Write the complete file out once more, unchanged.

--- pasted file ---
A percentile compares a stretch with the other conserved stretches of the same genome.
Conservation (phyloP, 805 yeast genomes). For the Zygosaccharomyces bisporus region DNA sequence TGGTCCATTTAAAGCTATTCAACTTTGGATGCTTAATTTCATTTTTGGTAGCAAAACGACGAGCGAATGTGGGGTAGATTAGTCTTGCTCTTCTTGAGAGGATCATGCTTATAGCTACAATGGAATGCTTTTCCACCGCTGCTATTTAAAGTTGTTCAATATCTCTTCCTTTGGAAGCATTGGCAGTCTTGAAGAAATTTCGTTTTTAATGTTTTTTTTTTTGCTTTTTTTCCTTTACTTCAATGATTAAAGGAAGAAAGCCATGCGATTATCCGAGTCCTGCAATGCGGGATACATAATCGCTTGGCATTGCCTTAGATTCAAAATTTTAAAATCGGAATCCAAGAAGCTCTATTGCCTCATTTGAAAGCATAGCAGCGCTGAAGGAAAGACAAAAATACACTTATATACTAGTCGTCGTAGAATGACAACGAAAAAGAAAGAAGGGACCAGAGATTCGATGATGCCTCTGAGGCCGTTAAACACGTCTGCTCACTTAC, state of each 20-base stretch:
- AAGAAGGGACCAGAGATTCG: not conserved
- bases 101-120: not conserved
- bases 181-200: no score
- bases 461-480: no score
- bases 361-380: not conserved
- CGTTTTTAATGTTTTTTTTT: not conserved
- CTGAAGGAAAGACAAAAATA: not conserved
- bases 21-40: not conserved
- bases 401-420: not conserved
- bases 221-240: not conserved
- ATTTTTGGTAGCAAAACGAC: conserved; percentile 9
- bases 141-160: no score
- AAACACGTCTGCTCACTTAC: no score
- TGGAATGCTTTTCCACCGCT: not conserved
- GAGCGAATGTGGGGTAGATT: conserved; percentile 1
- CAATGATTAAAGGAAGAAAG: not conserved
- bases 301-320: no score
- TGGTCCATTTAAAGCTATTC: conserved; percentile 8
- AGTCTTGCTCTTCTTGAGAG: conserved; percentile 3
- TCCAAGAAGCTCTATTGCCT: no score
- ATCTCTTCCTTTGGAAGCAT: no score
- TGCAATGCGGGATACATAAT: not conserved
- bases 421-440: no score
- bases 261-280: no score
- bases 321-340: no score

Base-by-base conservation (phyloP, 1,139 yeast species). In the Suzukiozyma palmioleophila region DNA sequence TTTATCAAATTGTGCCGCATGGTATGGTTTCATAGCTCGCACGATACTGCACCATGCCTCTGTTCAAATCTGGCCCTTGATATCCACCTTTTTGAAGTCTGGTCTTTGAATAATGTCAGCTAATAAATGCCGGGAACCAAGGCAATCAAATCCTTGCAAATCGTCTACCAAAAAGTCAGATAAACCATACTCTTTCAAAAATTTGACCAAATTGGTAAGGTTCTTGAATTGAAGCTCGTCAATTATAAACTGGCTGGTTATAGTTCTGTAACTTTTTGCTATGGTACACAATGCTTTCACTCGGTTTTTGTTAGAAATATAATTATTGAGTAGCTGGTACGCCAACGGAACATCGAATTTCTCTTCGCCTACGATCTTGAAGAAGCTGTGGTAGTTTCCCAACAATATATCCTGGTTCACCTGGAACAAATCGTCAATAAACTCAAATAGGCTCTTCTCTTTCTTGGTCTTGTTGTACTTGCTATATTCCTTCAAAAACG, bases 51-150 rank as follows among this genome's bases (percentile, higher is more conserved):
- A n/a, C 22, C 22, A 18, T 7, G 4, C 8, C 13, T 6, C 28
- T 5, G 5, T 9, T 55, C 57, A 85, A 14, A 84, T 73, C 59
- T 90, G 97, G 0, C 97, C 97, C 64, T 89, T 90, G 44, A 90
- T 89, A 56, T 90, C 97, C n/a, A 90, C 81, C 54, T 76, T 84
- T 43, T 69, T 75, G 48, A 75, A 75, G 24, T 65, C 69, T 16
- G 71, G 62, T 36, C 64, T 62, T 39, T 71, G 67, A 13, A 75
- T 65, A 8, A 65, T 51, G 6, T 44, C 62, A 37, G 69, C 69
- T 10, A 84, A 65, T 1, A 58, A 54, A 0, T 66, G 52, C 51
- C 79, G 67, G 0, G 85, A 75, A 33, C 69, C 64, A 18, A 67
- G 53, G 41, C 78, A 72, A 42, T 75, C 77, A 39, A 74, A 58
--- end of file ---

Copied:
A percentile compares a stretch with the other conserved stretches of the same genome.
Conservation (phyloP, 805 yeast genomes). For the Zygosaccharomyces bisporus region DNA sequence TGGTCCATTTAAAGCTATTCAACTTTGGATGCTTAATTTCATTTTTGGTAGCAAAACGACGAGCGAATGTGGGGTAGATTAGTCTTGCTCTTCTTGAGAGGATCATGCTTATAGCTACAATGGAATGCTTTTCCACCGCTGCTATTTAAAGTTGTTCAATATCTCTTCCTTTGGAAGCATTGGCAGTCTTGAAGAAATTTCGTTTTTAATGTTTTTTTTTTTGCTTTTTTTCCTTTACTTCAATGATTAAAGGAAGAAAGCCATGCGATTATCCGAGTCCTGCAATGCGGGATACATAATCGCTTGGCATTGCCTTAGATTCAAAATTTTAAAATCGGAATCCAAGAAGCTCTATTGCCTCATTTGAAAGCATAGCAGCGCTGAAGGAAAGACAAAAATACACTTATATACTAGTCGTCGTAGAATGACAACGAAAAAGAAAGAAGGGACCAGAGATTCGATGATGCCTCTGAGGCCGTTAAACACGTCTGCTCACTTAC, state of each 20-base stretch:
- AAGAAGGGACCAGAGATTCG: not conserved
- bases 101-120: not conserved
- bases 181-200: no score
- bases 461-480: no score
- bases 361-380: not conserved
- CGTTTTTAATGTTTTTTTTT: not conserved
- CTGAAGGAAAGACAAAAATA: not conserved
- bases 21-40: not conserved
- bases 401-420: not conserved
- bases 221-240: not conserved
- ATTTTTGGTAGCAAAACGAC: conserved; percentile 9
- bases 141-160: no score
- AAACACGTCTGCTCACTTAC: no score
- TGGAATGCTTTTCCACCGCT: not conserved
- GAGCGAATGTGGGGTAGATT: conserved; percentile 1
- CAATGATTAAAGGAAGAAAG: not conserved
- bases 301-320: no score
- TGGTCCATTTAAAGCTATTC: conserved; percentile 8
- AGTCTTGCTCTTCTTGAGAG: conserved; percentile 3
- TCCAAGAAGCTCTATTGCCT: no score
- ATCTCTTCCTTTGGAAGCAT: no score
- TGCAATGCGGGATACATAAT: not conserved
- bases 421-440: no score
- bases 261-280: no score
- bases 321-340: no score

Base-by-base conservation (phyloP, 1,139 yeast species). In the Suzukiozyma palmioleophila region DNA sequence TTTATCAAATTGTGCCGCATGGTATGGTTTCATAGCTCGCACGATACTGCACCATGCCTCTGTTCAAATCTGGCCCTTGATATCCACCTTTTTGAAGTCTGGTCTTTGAATAATGTCAGCTAATAAATGCCGGGAACCAAGGCAATCAAATCCTTGCAAATCGTCTACCAAAAAGTCAGATAAACCATACTCTTTCAAAAATTTGACCAAATTGGTAAGGTTCTTGAATTGAAGCTCGTCAATTATAAACTGGCTGGTTATAGTTCTGTAACTTTTTGCTATGGTACACAATGCTTTCACTCGGTTTTTGTTAGAAATATAATTATTGAGTAGCTGGTACGCCAACGGAACATCGAATTTCTCTTCGCCTACGATCTTGAAGAAGCTGTGGTAGTTTCCCAACAATATATCCTGGTTCACCTGGAACAAATCGTCAATAAACTCAAATAGGCTCTTCTCTTTCTTGGTCTTGTTGTACTTGCTATATTCCTTCAAAAACG, bases 51-150 rank as follows among this genome's bases (percentile, higher is more conserved):
- A n/a, C 22, C 22, A 18, T 7, G 4, C 8, C 13, T 6, C 28
- T 5, G 5, T 9, T 55, C 57, A 85, A 14, A 84, T 73, C 59
- T 90, G 97, G 0, C 97, C 97, C 64, T 89, T 90, G 44, A 90
- T 89, A 56, T 90, C 97, C n/a, A 90, C 81, C 54, T 76, T 84
- T 43, T 69, T 75, G 48, A 75, A 75, G 24, T 65, C 69, T 16
- G 71, G 62, T 36, C 64, T 62, T 39, T 71, G 67, A 13, A 75
- T 65, A 8, A 65, T 51, G 6, T 44, C 62, A 37, G 69, C 69
- T 10, A 84, A 65, T 1, A 58, A 54, A 0, T 66, G 52, C 51
- C 79, G 67, G 0, G 85, A 75, A 33, C 69, C 64, A 18, A 67
- G 53, G 41, C 78, A 72, A 42, T 75, C 77, A 39, A 74, A 58